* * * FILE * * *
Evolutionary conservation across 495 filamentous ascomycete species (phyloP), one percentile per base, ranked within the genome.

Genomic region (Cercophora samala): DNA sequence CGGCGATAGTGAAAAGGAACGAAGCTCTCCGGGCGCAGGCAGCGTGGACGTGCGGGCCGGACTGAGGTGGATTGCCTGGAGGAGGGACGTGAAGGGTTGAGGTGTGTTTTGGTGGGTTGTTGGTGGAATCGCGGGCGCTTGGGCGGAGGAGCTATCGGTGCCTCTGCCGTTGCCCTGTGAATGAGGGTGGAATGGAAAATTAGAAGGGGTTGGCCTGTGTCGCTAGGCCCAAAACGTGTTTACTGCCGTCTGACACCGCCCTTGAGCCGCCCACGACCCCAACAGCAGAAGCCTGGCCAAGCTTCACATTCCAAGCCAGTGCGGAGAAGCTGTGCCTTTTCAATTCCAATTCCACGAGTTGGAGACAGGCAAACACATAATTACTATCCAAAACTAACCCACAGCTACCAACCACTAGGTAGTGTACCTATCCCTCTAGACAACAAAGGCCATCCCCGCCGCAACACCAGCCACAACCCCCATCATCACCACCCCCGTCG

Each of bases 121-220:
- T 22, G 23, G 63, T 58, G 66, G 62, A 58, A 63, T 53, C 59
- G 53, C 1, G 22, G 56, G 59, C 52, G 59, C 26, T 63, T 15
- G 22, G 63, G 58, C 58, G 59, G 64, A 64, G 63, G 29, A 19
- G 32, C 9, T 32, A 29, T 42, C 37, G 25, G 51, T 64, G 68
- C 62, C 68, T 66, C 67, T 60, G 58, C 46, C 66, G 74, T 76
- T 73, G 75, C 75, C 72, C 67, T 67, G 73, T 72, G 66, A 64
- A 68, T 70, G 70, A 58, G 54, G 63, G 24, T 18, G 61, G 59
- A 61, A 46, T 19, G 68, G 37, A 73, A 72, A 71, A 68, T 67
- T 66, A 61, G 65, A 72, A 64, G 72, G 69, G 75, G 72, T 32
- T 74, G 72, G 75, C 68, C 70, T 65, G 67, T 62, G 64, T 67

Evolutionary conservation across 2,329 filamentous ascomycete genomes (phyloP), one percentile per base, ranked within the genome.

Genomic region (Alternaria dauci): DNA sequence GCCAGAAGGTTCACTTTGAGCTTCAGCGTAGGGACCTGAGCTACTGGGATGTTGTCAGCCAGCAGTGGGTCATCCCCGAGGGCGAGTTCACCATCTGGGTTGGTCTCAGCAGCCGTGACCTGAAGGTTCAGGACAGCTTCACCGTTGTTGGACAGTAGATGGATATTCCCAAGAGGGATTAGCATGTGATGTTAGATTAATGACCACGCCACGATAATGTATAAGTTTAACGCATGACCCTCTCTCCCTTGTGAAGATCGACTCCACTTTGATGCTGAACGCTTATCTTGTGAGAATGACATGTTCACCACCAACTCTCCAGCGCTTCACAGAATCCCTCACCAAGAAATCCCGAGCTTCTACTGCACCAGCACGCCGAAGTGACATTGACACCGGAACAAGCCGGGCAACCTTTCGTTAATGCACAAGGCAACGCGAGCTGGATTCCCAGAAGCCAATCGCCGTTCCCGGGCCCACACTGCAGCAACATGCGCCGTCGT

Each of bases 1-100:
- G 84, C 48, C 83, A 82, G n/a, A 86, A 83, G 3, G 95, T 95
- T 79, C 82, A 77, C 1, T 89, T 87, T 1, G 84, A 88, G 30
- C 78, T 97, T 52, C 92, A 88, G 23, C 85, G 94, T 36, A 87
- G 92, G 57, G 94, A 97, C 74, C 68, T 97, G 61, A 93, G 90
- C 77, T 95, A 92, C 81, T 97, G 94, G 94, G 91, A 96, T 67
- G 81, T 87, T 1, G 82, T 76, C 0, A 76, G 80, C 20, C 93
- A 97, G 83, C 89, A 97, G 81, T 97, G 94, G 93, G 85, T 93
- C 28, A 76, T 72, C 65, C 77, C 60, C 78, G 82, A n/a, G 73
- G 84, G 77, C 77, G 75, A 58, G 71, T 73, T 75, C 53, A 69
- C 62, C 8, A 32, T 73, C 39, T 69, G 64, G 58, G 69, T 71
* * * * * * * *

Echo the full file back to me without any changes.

Evolutionary conservation across 495 filamentous ascomycete species (phyloP), one percentile per base, ranked within the genome.

Genomic region (Cercophora samala): DNA sequence CGGCGATAGTGAAAAGGAACGAAGCTCTCCGGGCGCAGGCAGCGTGGACGTGCGGGCCGGACTGAGGTGGATTGCCTGGAGGAGGGACGTGAAGGGTTGAGGTGTGTTTTGGTGGGTTGTTGGTGGAATCGCGGGCGCTTGGGCGGAGGAGCTATCGGTGCCTCTGCCGTTGCCCTGTGAATGAGGGTGGAATGGAAAATTAGAAGGGGTTGGCCTGTGTCGCTAGGCCCAAAACGTGTTTACTGCCGTCTGACACCGCCCTTGAGCCGCCCACGACCCCAACAGCAGAAGCCTGGCCAAGCTTCACATTCCAAGCCAGTGCGGAGAAGCTGTGCCTTTTCAATTCCAATTCCACGAGTTGGAGACAGGCAAACACATAATTACTATCCAAAACTAACCCACAGCTACCAACCACTAGGTAGTGTACCTATCCCTCTAGACAACAAAGGCCATCCCCGCCGCAACACCAGCCACAACCCCCATCATCACCACCCCCGTCG

Each of bases 121-220:
- T 22, G 23, G 63, T 58, G 66, G 62, A 58, A 63, T 53, C 59
- G 53, C 1, G 22, G 56, G 59, C 52, G 59, C 26, T 63, T 15
- G 22, G 63, G 58, C 58, G 59, G 64, A 64, G 63, G 29, A 19
- G 32, C 9, T 32, A 29, T 42, C 37, G 25, G 51, T 64, G 68
- C 62, C 68, T 66, C 67, T 60, G 58, C 46, C 66, G 74, T 76
- T 73, G 75, C 75, C 72, C 67, T 67, G 73, T 72, G 66, A 64
- A 68, T 70, G 70, A 58, G 54, G 63, G 24, T 18, G 61, G 59
- A 61, A 46, T 19, G 68, G 37, A 73, A 72, A 71, A 68, T 67
- T 66, A 61, G 65, A 72, A 64, G 72, G 69, G 75, G 72, T 32
- T 74, G 72, G 75, C 68, C 70, T 65, G 67, T 62, G 64, T 67

Evolutionary conservation across 2,329 filamentous ascomycete genomes (phyloP), one percentile per base, ranked within the genome.

Genomic region (Alternaria dauci): DNA sequence GCCAGAAGGTTCACTTTGAGCTTCAGCGTAGGGACCTGAGCTACTGGGATGTTGTCAGCCAGCAGTGGGTCATCCCCGAGGGCGAGTTCACCATCTGGGTTGGTCTCAGCAGCCGTGACCTGAAGGTTCAGGACAGCTTCACCGTTGTTGGACAGTAGATGGATATTCCCAAGAGGGATTAGCATGTGATGTTAGATTAATGACCACGCCACGATAATGTATAAGTTTAACGCATGACCCTCTCTCCCTTGTGAAGATCGACTCCACTTTGATGCTGAACGCTTATCTTGTGAGAATGACATGTTCACCACCAACTCTCCAGCGCTTCACAGAATCCCTCACCAAGAAATCCCGAGCTTCTACTGCACCAGCACGCCGAAGTGACATTGACACCGGAACAAGCCGGGCAACCTTTCGTTAATGCACAAGGCAACGCGAGCTGGATTCCCAGAAGCCAATCGCCGTTCCCGGGCCCACACTGCAGCAACATGCGCCGTCGT

Each of bases 1-100:
- G 84, C 48, C 83, A 82, G n/a, A 86, A 83, G 3, G 95, T 95
- T 79, C 82, A 77, C 1, T 89, T 87, T 1, G 84, A 88, G 30
- C 78, T 97, T 52, C 92, A 88, G 23, C 85, G 94, T 36, A 87
- G 92, G 57, G 94, A 97, C 74, C 68, T 97, G 61, A 93, G 90
- C 77, T 95, A 92, C 81, T 97, G 94, G 94, G 91, A 96, T 67
- G 81, T 87, T 1, G 82, T 76, C 0, A 76, G 80, C 20, C 93
- A 97, G 83, C 89, A 97, G 81, T 97, G 94, G 93, G 85, T 93
- C 28, A 76, T 72, C 65, C 77, C 60, C 78, G 82, A n/a, G 73
- G 84, G 77, C 77, G 75, A 58, G 71, T 73, T 75, C 53, A 69
- C 62, C 8, A 32, T 73, C 39, T 69, G 64, G 58, G 69, T 71